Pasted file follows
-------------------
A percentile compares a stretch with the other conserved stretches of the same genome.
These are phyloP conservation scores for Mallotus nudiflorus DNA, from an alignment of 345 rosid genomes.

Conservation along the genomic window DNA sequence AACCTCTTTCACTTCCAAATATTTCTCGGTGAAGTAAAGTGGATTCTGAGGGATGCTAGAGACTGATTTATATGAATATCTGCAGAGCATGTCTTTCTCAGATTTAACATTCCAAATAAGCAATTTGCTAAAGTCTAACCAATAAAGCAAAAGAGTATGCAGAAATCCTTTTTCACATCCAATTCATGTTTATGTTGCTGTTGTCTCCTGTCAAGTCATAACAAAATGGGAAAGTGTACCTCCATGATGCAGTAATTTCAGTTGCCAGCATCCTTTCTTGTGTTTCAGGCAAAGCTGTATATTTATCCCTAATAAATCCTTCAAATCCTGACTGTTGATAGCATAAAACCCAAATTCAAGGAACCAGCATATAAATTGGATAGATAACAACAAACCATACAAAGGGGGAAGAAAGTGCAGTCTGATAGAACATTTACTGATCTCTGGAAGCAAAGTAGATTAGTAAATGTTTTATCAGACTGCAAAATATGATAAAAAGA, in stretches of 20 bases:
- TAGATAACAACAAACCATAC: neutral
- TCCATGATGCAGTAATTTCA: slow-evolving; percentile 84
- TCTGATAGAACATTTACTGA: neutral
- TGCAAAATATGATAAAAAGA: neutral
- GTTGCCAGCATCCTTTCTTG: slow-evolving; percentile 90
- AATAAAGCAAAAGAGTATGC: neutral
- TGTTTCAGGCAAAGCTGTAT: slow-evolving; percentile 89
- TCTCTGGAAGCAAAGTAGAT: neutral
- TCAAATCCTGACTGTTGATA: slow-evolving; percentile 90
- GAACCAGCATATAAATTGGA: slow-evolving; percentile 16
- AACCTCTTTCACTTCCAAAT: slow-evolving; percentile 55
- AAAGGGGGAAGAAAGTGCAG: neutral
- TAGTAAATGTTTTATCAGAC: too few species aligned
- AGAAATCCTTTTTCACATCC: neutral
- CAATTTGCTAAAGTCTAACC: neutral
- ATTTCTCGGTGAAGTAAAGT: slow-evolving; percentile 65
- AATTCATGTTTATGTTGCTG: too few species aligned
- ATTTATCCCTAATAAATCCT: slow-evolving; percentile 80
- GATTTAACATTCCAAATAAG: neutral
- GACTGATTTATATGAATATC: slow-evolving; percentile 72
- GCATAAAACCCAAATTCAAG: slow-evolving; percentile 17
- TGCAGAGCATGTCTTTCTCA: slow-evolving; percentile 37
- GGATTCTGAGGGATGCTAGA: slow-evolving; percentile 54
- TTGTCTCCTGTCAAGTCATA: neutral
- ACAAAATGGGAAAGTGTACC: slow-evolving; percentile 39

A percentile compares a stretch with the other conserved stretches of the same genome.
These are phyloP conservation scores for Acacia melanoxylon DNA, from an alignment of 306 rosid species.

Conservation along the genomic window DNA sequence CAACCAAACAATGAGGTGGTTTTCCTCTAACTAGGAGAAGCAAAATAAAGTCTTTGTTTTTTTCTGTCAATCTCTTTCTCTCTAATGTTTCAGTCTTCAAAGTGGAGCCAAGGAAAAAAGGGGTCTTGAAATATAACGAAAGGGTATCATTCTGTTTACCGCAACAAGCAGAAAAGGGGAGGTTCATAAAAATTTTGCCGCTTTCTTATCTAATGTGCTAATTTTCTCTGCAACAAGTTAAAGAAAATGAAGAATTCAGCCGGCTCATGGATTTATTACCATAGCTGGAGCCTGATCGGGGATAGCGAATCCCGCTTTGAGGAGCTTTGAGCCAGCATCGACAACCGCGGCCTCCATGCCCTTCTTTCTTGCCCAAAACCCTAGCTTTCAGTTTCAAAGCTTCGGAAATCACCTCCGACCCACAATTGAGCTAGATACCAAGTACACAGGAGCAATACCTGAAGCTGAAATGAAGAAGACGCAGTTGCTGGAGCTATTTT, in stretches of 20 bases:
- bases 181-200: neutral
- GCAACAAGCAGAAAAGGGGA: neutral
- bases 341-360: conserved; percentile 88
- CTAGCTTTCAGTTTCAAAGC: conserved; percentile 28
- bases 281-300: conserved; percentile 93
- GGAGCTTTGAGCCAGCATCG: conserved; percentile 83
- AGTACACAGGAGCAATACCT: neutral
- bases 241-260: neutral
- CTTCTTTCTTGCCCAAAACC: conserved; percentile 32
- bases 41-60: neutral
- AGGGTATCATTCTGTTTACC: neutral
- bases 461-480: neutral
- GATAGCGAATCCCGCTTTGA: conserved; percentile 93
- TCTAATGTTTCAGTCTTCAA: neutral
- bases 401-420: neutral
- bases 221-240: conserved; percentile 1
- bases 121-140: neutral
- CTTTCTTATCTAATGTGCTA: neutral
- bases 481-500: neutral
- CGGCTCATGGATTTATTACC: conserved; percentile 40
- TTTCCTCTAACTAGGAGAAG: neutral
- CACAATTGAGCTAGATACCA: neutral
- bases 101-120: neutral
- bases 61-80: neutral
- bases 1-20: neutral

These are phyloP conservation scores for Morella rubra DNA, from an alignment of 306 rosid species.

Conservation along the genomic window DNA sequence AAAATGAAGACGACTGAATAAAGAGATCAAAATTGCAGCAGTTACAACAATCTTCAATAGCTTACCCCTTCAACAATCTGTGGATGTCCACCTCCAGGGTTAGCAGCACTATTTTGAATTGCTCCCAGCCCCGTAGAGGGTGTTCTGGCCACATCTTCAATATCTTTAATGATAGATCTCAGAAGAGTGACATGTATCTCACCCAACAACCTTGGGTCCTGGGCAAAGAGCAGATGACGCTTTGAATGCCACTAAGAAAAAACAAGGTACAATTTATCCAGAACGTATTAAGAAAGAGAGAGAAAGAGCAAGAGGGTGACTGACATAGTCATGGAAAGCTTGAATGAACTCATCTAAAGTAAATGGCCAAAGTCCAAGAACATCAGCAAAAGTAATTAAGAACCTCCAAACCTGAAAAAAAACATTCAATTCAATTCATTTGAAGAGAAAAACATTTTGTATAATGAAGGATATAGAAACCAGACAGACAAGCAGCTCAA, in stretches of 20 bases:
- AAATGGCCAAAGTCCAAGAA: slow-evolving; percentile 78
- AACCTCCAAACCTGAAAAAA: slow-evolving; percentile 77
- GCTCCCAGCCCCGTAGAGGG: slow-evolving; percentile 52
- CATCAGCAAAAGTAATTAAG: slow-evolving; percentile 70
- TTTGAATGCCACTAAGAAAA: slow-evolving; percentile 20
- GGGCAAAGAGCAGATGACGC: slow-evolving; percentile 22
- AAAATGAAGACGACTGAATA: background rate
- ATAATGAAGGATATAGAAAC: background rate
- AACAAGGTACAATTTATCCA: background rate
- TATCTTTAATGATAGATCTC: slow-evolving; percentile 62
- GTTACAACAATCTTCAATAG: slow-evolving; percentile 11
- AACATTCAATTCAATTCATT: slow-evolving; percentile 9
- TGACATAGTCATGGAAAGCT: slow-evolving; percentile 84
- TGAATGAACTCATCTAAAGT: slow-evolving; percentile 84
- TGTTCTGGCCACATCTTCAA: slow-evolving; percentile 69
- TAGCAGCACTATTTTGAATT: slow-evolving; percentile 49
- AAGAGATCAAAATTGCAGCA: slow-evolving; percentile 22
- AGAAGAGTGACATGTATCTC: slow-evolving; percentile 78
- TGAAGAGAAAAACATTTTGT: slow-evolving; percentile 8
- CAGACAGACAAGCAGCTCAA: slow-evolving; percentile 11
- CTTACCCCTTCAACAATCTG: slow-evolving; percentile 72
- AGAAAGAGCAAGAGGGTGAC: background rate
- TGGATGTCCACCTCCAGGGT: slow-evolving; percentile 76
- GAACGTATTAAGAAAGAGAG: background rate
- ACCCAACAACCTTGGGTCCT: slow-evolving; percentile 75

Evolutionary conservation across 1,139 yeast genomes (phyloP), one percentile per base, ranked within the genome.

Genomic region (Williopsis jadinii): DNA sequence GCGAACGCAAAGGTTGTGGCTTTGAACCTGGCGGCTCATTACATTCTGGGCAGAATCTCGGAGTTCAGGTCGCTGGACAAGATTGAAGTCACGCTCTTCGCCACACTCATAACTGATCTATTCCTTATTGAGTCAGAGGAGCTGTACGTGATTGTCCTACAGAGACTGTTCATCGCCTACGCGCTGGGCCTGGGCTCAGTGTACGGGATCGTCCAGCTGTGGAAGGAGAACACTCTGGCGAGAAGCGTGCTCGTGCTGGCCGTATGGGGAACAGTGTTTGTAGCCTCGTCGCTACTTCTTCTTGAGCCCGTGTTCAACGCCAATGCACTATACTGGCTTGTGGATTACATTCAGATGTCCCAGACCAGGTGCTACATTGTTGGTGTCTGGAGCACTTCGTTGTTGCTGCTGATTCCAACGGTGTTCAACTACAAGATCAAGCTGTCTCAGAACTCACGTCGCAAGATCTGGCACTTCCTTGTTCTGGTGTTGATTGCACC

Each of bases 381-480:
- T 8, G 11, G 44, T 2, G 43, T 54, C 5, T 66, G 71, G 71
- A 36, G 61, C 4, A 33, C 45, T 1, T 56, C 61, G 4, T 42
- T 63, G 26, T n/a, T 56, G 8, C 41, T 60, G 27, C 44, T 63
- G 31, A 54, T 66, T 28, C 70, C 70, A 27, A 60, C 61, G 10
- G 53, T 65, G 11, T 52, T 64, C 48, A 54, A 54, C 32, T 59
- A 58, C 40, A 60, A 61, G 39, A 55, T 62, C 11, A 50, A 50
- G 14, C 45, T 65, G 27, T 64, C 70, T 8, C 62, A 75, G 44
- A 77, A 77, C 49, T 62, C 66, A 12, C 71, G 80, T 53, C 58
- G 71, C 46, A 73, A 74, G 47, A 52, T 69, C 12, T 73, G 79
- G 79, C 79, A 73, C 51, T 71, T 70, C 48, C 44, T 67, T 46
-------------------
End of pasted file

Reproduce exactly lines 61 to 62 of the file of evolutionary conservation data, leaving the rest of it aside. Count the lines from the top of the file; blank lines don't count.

- GCTCCCAGCCCCGTAGAGGG: slow-evolving; percentile 52
- CATCAGCAAAAGTAATTAAG: slow-evolving; percentile 70